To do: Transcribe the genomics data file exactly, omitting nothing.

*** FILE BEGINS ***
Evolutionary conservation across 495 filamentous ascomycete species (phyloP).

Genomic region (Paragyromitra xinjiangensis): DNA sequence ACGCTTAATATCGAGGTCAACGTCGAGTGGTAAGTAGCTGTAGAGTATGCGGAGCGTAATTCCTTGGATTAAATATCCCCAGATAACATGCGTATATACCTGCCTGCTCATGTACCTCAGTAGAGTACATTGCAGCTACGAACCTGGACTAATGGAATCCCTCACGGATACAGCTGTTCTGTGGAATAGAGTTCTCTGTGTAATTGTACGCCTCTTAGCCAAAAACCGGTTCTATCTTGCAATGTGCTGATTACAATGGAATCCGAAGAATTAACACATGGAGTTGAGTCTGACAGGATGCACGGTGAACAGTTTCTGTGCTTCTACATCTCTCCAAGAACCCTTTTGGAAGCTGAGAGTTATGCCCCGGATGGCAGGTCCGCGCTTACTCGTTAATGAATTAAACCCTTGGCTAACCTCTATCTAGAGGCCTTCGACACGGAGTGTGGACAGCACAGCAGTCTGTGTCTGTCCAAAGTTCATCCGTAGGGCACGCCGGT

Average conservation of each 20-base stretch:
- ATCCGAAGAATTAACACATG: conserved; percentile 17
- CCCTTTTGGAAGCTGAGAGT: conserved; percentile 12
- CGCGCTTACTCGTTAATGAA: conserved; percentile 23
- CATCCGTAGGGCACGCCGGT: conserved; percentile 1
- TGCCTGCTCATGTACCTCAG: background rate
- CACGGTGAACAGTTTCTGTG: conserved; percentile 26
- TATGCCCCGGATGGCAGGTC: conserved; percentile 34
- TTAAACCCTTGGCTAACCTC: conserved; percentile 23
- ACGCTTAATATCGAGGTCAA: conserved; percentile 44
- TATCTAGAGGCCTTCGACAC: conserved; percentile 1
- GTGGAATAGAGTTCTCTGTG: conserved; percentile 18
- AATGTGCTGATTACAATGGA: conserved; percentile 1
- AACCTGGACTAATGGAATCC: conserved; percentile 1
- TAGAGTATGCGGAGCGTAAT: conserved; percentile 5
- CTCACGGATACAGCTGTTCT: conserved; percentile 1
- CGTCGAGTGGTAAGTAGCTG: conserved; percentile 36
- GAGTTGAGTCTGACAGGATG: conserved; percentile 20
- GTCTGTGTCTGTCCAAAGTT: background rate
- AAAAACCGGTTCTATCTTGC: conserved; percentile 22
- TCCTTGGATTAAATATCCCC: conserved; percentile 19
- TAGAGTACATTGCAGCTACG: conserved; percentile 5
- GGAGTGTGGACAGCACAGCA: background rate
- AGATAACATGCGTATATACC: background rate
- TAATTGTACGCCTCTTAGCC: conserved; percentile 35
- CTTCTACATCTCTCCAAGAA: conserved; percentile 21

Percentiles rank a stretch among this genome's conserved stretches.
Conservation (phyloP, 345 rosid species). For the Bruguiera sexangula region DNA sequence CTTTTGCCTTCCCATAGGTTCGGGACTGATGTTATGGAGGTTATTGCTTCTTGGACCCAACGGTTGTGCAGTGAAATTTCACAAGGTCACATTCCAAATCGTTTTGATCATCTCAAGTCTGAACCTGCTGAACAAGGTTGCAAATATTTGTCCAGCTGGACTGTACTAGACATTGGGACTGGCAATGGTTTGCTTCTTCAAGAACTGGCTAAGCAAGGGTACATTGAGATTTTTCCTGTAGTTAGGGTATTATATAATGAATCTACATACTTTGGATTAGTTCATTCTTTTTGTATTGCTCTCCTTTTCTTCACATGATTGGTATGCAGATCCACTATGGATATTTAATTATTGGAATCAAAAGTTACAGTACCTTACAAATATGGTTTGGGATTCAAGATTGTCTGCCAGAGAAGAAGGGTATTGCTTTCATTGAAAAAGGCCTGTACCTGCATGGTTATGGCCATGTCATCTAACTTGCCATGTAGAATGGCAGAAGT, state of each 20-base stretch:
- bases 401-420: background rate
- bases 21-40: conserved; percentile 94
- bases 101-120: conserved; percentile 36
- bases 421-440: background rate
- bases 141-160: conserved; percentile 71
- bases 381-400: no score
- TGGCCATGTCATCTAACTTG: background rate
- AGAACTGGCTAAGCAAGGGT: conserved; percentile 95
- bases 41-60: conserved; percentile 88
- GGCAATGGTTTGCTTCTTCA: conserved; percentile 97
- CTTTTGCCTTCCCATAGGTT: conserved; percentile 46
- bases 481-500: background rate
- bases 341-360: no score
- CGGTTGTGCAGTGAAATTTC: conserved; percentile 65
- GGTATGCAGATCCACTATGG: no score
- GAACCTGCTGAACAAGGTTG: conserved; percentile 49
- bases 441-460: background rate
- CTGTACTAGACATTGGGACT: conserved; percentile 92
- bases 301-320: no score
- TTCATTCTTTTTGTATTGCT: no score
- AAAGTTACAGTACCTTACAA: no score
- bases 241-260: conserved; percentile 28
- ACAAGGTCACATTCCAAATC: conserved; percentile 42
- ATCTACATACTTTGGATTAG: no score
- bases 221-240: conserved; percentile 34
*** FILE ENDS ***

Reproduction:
Evolutionary conservation across 495 filamentous ascomycete species (phyloP).

Genomic region (Paragyromitra xinjiangensis): DNA sequence ACGCTTAATATCGAGGTCAACGTCGAGTGGTAAGTAGCTGTAGAGTATGCGGAGCGTAATTCCTTGGATTAAATATCCCCAGATAACATGCGTATATACCTGCCTGCTCATGTACCTCAGTAGAGTACATTGCAGCTACGAACCTGGACTAATGGAATCCCTCACGGATACAGCTGTTCTGTGGAATAGAGTTCTCTGTGTAATTGTACGCCTCTTAGCCAAAAACCGGTTCTATCTTGCAATGTGCTGATTACAATGGAATCCGAAGAATTAACACATGGAGTTGAGTCTGACAGGATGCACGGTGAACAGTTTCTGTGCTTCTACATCTCTCCAAGAACCCTTTTGGAAGCTGAGAGTTATGCCCCGGATGGCAGGTCCGCGCTTACTCGTTAATGAATTAAACCCTTGGCTAACCTCTATCTAGAGGCCTTCGACACGGAGTGTGGACAGCACAGCAGTCTGTGTCTGTCCAAAGTTCATCCGTAGGGCACGCCGGT

Average conservation of each 20-base stretch:
- ATCCGAAGAATTAACACATG: conserved; percentile 17
- CCCTTTTGGAAGCTGAGAGT: conserved; percentile 12
- CGCGCTTACTCGTTAATGAA: conserved; percentile 23
- CATCCGTAGGGCACGCCGGT: conserved; percentile 1
- TGCCTGCTCATGTACCTCAG: background rate
- CACGGTGAACAGTTTCTGTG: conserved; percentile 26
- TATGCCCCGGATGGCAGGTC: conserved; percentile 34
- TTAAACCCTTGGCTAACCTC: conserved; percentile 23
- ACGCTTAATATCGAGGTCAA: conserved; percentile 44
- TATCTAGAGGCCTTCGACAC: conserved; percentile 1
- GTGGAATAGAGTTCTCTGTG: conserved; percentile 18
- AATGTGCTGATTACAATGGA: conserved; percentile 1
- AACCTGGACTAATGGAATCC: conserved; percentile 1
- TAGAGTATGCGGAGCGTAAT: conserved; percentile 5
- CTCACGGATACAGCTGTTCT: conserved; percentile 1
- CGTCGAGTGGTAAGTAGCTG: conserved; percentile 36
- GAGTTGAGTCTGACAGGATG: conserved; percentile 20
- GTCTGTGTCTGTCCAAAGTT: background rate
- AAAAACCGGTTCTATCTTGC: conserved; percentile 22
- TCCTTGGATTAAATATCCCC: conserved; percentile 19
- TAGAGTACATTGCAGCTACG: conserved; percentile 5
- GGAGTGTGGACAGCACAGCA: background rate
- AGATAACATGCGTATATACC: background rate
- TAATTGTACGCCTCTTAGCC: conserved; percentile 35
- CTTCTACATCTCTCCAAGAA: conserved; percentile 21

Percentiles rank a stretch among this genome's conserved stretches.
Conservation (phyloP, 345 rosid species). For the Bruguiera sexangula region DNA sequence CTTTTGCCTTCCCATAGGTTCGGGACTGATGTTATGGAGGTTATTGCTTCTTGGACCCAACGGTTGTGCAGTGAAATTTCACAAGGTCACATTCCAAATCGTTTTGATCATCTCAAGTCTGAACCTGCTGAACAAGGTTGCAAATATTTGTCCAGCTGGACTGTACTAGACATTGGGACTGGCAATGGTTTGCTTCTTCAAGAACTGGCTAAGCAAGGGTACATTGAGATTTTTCCTGTAGTTAGGGTATTATATAATGAATCTACATACTTTGGATTAGTTCATTCTTTTTGTATTGCTCTCCTTTTCTTCACATGATTGGTATGCAGATCCACTATGGATATTTAATTATTGGAATCAAAAGTTACAGTACCTTACAAATATGGTTTGGGATTCAAGATTGTCTGCCAGAGAAGAAGGGTATTGCTTTCATTGAAAAAGGCCTGTACCTGCATGGTTATGGCCATGTCATCTAACTTGCCATGTAGAATGGCAGAAGT, state of each 20-base stretch:
- bases 401-420: background rate
- bases 21-40: conserved; percentile 94
- bases 101-120: conserved; percentile 36
- bases 421-440: background rate
- bases 141-160: conserved; percentile 71
- bases 381-400: no score
- TGGCCATGTCATCTAACTTG: background rate
- AGAACTGGCTAAGCAAGGGT: conserved; percentile 95
- bases 41-60: conserved; percentile 88
- GGCAATGGTTTGCTTCTTCA: conserved; percentile 97
- CTTTTGCCTTCCCATAGGTT: conserved; percentile 46
- bases 481-500: background rate
- bases 341-360: no score
- CGGTTGTGCAGTGAAATTTC: conserved; percentile 65
- GGTATGCAGATCCACTATGG: no score
- GAACCTGCTGAACAAGGTTG: conserved; percentile 49
- bases 441-460: background rate
- CTGTACTAGACATTGGGACT: conserved; percentile 92
- bases 301-320: no score
- TTCATTCTTTTTGTATTGCT: no score
- AAAGTTACAGTACCTTACAA: no score
- bases 241-260: conserved; percentile 28
- ACAAGGTCACATTCCAAATC: conserved; percentile 42
- ATCTACATACTTTGGATTAG: no score
- bases 221-240: conserved; percentile 34